Cadiz says, "Before my professional stint reviewing theater I had spent about half my lifetime watching plays and musicals from the time I came to Manila City after college. I now view those endless voluntary nights spent theater-going as my preparation for this job. I supplement whatever knowledge I have through assiduous reading, research, familiarizing myself with the material, familiarizing myself with the theater companies behind the productions, doing close observation of the theater scene, etc. In short, never allowing myself to be out of the loop when it comes to this field."

Having seen as many productions as they have (easily at least 150 each) and having been involved in the enterprise of evaluating these productions beyond the level of what a "regular" audience might engage in, how do these reviewers perceive what "Filipino theater" or a "Filipino theater aesthetic" to be?

Guerrero puts it simply, "For me, a play about the Philippines or with Filipino characters, and written by a Filipino, whether in English, Filipino or in a regional language, is Filipino."

Llamas says, "The Filipino style of theater could refer to original material conceptualized and mounted by Filipino theater companies, or Philippine-centric interpretations given to foreign work like the way Rolando Tinio would deconstruct Macbeth, for example.

"That's one view, and chances are, the more Western-centric theater companies would take issue with it because aside from the usual Broadway musicals, there are original musicals in English written by Filipino authors like Trumpets' The Little Mermaid"

Cadiz says, "The 'Filipino' style of theater-I wouldn't know at this point since I haven't had extensive experience watching theater abroad. But I notice that Filipino performances have a very heart-on-sleeve style.  The sentiment is clear and clearly enunciated.  Strong emotions characterize most Pinoy plays I've seen. "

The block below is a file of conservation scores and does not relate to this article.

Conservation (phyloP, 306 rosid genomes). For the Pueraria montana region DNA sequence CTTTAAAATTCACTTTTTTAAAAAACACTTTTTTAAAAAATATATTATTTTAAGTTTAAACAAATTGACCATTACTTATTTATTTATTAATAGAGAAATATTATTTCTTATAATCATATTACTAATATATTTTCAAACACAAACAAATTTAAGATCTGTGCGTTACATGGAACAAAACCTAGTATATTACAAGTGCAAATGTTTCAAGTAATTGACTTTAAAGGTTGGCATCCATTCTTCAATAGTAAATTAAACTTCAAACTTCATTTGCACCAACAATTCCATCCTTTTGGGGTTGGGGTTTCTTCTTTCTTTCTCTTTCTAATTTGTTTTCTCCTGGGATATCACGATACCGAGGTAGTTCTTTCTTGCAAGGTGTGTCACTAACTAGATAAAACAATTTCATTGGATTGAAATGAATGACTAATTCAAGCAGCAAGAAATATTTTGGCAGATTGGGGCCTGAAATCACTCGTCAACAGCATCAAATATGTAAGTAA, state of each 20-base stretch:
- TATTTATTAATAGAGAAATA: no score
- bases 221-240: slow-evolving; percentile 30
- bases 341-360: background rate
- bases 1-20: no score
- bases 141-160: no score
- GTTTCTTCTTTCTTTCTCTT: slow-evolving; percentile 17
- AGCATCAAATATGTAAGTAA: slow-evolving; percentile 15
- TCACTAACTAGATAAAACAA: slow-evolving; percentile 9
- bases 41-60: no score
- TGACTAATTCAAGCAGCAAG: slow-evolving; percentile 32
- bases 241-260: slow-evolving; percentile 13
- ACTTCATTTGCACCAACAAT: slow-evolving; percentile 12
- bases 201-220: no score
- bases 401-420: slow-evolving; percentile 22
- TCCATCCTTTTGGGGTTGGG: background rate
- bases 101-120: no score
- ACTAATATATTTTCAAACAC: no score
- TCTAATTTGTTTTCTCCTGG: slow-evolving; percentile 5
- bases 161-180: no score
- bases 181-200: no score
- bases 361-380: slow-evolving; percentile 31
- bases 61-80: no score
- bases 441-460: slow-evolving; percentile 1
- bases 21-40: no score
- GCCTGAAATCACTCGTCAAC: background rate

Where do we go from here?
As the Tanghalan! Conference aims to answer the question of what "Filipino theater aesthetic" is (and documenting these answers), these reviewers share their sentiments on the current state of reviewing in the country (in Metro Manila at least) and where they hope it will go.

Guerrero says, "Plays will come and go, a few becoming classics, and critics will come and go, reviewing, analyzing and interpreting each production based on their own perceptions."

Llamas says, "One thing that reviewers can use to augment their discipline is a formal course on dramatic criticism given by an organization that is not affiliated with any theater company in the Philippines.  Another would be scholarships that would give them exposure to the various theater industries in other countries, from Broadway, the West End, to the ASEAN countries.  We have to be able to see what's happening in the greater world to understand and see the place of our own theater community in it.  I'd probably recommend taking courses on dramatic courses outside the country and not just one but probably two-from two alternative schools of thought just to get a balance.